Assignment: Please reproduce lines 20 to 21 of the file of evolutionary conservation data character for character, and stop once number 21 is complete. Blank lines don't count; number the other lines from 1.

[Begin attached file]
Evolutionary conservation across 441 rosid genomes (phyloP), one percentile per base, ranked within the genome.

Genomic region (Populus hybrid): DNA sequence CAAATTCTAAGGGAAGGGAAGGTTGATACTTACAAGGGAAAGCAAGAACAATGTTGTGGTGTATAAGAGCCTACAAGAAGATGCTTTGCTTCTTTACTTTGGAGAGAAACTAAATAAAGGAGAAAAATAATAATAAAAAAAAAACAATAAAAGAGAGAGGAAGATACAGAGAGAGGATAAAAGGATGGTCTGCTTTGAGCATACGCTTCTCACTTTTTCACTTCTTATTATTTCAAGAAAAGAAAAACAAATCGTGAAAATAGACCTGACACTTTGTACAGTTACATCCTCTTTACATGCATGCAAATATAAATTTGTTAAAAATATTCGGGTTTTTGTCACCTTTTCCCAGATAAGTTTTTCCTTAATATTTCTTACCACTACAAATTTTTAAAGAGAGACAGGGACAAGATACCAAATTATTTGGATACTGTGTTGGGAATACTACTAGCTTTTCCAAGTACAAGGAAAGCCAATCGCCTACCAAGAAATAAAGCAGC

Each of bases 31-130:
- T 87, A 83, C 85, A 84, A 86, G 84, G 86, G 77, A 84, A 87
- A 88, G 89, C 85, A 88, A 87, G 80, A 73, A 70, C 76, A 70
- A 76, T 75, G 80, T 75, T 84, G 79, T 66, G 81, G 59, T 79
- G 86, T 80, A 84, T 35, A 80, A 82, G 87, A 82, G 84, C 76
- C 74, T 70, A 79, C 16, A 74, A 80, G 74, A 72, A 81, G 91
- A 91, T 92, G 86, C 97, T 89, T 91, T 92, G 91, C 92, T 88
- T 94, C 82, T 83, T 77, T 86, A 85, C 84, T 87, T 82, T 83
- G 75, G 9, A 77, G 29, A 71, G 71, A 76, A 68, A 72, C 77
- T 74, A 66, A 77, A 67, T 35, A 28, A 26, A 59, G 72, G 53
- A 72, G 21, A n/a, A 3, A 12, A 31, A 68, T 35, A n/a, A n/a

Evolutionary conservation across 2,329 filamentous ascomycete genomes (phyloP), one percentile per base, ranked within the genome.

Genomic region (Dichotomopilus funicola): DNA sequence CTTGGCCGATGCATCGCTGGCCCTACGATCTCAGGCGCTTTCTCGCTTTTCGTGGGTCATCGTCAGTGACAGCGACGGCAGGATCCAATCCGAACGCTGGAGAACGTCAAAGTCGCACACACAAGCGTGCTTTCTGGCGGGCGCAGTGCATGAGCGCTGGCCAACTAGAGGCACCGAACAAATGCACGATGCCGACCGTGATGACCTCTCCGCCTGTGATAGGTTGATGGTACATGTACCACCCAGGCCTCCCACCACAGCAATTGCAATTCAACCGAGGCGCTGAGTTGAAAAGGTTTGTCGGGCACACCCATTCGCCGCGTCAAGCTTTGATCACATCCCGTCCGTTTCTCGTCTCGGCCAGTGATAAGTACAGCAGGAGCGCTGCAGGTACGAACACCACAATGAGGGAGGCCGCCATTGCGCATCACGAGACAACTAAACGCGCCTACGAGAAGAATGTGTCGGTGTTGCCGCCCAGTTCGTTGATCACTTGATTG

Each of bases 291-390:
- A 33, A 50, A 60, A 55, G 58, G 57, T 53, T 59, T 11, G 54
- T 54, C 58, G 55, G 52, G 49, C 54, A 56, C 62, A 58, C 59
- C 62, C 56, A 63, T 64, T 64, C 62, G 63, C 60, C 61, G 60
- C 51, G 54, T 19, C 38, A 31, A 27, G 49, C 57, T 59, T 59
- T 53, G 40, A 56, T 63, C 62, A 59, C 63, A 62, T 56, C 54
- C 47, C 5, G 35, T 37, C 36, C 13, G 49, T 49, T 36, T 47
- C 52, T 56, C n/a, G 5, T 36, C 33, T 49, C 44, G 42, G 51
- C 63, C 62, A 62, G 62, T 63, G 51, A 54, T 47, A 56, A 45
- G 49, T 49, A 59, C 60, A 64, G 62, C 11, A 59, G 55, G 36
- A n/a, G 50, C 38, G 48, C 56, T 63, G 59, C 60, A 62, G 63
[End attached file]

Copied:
- C 51, G 54, T 19, C 38, A 31, A 27, G 49, C 57, T 59, T 59
- T 53, G 40, A 56, T 63, C 62, A 59, C 63, A 62, T 56, C 54